Rex and Roethlisberger big focal points

Posted Jan. 20, 2011, at 8:05 p.m.
Last modified Jan. 21, 2011, at 4:57 p.m.

PITTSBURGH — If there’s a bigger-than-life coach, it has to be Rex Ryan. His outsized personality and outlandish comments — maybe not so absurd given what Ryan’s New York Jets have achieved — draw notice no matter the situation.

If there’s a bigger-than-most quarterback, literally and figuratively, it has to be Ben Roethlisberger. Not only because he’s 6-foot-5, 241 pounds, larger than some linebackers and stronger than nearly everyone else at his position, but because his credentials on the field and troubles away from it have been, well, so noticeable.

Ryan’s loud and proud Jets (13-5) face off with Roethlisberger’s fearless Steelers (13-4) on Sunday for the AFC championship. Even though both teams are blessed with playmakers galore, the centerpieces will be the bombastic coach and the controversial quarterback.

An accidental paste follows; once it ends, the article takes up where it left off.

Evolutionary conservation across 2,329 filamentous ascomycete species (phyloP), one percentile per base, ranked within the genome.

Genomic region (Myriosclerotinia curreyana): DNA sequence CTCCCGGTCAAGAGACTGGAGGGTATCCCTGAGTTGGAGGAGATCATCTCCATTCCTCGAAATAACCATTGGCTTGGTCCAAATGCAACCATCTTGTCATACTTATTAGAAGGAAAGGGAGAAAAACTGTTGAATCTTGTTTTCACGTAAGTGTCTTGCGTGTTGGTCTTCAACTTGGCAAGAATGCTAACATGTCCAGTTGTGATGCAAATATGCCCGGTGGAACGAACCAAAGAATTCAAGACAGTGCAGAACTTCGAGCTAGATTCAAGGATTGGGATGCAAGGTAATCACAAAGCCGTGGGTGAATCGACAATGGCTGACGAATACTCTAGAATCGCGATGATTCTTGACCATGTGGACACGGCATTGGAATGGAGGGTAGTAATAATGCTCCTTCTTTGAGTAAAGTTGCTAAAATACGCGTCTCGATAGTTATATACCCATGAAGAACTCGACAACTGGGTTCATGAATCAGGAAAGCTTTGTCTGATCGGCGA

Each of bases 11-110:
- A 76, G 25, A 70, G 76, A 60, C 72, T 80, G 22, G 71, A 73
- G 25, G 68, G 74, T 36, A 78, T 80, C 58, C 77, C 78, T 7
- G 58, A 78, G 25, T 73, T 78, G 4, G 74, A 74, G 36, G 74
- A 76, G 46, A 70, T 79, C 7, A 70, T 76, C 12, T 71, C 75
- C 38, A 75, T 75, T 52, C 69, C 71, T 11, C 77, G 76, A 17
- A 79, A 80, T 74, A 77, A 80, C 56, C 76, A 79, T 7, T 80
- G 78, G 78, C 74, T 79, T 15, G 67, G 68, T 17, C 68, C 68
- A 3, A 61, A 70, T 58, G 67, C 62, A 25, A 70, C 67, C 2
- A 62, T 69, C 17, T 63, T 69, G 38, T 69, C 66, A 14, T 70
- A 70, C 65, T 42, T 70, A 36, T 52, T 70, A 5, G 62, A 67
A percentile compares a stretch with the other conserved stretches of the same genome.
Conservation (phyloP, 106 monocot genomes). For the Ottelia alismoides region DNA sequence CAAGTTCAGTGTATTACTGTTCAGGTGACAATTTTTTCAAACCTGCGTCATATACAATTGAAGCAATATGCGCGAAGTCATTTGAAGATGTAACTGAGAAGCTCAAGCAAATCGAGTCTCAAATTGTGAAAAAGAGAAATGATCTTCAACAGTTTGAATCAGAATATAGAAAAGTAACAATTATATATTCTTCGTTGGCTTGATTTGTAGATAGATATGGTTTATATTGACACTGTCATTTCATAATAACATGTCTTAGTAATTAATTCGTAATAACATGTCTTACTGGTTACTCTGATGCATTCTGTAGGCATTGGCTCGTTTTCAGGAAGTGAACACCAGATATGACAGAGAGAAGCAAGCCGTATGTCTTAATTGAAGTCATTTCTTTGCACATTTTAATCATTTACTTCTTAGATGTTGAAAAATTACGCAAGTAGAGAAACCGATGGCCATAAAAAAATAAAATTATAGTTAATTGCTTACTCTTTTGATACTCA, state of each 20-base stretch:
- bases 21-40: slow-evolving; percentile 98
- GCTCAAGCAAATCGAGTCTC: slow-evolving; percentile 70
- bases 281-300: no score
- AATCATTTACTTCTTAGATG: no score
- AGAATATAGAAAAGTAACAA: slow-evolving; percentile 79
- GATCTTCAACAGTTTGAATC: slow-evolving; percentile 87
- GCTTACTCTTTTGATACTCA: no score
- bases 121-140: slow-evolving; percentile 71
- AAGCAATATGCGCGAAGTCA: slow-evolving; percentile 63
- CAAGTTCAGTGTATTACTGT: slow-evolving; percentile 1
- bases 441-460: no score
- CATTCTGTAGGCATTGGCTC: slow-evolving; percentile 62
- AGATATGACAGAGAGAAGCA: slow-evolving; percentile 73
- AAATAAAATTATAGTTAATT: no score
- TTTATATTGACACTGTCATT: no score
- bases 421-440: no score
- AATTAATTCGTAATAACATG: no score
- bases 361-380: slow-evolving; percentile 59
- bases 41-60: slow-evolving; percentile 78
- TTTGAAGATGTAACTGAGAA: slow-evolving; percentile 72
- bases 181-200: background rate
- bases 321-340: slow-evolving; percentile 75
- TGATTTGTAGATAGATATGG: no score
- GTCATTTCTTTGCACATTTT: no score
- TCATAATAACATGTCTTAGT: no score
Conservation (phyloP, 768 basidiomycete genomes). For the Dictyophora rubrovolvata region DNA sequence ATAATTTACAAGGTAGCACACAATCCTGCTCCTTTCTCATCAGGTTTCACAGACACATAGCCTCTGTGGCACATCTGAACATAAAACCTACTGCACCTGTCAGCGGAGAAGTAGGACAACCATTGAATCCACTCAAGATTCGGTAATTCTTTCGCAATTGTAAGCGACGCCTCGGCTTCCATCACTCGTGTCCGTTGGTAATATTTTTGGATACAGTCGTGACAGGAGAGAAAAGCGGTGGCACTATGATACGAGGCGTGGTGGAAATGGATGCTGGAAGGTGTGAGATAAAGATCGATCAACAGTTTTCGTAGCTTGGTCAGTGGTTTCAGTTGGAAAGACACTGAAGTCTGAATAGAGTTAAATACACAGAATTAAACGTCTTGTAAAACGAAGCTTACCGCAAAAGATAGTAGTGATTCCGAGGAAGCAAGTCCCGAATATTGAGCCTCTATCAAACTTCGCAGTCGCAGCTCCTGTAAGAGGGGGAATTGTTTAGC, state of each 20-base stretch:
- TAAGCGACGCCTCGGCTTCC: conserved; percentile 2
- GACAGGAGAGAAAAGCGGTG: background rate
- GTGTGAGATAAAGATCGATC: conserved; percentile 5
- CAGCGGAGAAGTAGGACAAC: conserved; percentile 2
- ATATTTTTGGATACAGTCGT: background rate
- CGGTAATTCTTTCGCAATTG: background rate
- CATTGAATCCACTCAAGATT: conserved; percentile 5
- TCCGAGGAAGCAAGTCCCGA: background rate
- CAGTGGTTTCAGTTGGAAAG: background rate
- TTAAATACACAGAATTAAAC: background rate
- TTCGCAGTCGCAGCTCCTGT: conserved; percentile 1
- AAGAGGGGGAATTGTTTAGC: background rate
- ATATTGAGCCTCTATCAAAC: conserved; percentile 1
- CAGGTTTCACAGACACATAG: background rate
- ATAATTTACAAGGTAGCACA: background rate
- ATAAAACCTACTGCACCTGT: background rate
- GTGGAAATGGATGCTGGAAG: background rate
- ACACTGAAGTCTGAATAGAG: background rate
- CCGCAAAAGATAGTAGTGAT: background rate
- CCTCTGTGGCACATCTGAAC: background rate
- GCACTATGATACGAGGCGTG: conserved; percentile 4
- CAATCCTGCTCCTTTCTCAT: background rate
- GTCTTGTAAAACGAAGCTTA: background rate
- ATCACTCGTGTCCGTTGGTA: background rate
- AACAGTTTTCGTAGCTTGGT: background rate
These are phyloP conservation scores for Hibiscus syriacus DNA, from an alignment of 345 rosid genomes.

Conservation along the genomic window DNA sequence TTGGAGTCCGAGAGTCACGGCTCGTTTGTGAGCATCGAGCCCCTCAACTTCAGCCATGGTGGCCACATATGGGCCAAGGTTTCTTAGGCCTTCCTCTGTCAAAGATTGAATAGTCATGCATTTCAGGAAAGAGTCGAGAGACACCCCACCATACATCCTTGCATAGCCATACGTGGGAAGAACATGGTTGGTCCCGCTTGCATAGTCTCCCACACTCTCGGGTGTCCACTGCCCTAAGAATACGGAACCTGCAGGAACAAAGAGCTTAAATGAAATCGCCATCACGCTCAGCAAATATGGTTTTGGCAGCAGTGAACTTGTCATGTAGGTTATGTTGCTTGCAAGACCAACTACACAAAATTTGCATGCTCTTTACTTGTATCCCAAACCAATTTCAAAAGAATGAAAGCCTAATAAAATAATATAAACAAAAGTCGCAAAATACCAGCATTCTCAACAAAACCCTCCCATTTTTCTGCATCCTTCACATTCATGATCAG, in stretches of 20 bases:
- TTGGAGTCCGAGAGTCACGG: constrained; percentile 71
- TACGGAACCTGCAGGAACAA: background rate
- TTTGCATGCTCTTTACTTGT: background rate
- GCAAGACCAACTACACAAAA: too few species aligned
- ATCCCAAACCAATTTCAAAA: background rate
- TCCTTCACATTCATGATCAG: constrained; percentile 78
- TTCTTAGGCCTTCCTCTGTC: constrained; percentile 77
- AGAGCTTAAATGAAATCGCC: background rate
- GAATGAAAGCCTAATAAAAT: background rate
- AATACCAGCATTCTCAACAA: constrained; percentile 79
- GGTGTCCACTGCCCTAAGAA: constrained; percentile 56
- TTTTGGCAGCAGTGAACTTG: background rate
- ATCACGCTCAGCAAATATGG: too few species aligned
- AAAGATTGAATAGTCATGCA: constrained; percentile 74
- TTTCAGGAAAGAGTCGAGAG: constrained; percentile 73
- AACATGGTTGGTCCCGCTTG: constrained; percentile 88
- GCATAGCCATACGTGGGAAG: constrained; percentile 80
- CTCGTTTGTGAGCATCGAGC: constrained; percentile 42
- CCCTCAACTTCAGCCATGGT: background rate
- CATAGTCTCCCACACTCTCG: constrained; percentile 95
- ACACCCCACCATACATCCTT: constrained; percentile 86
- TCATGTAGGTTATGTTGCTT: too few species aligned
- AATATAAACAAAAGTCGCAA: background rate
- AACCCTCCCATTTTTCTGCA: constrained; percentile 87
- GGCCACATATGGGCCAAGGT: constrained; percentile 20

Better have a huge spotlight.

“You thought last week was emotional and all that,” says Ryan, referring to a 28-21 victory at New England that improved his postseason record as Jets coach to 4-1 and lifted his team into its second straight AFC title game. “Just wait until this week.”

This week, after his team beat Peyton Manning and the Colts, then Tom Brady and the Patriots, it’s all about Roethlisberger. This AFC championship game is Roethlisberger’s fourth in seven seasons, and he owns two Super Bowl rings.

But he’s never had a year like the last one, making as many headlines away from the game as he usually does with his playmaking skills.

Roethlisberger was accused in March of the sexual assault of a 20-year-old college student, but a prosecutor in Georgia declined to bring charges. Commissioner Roger Goodell suspended Roethlisberger for four games to start the 2010 season for violating the league’s personal conduct policy.

The Steelers organization, among the most respected in sports, was incensed by Roethlisberger’s behavior. Pittsburghers were torn about supporting him, noting that Manning and Brady never betrayed their fans’ trust in such a way.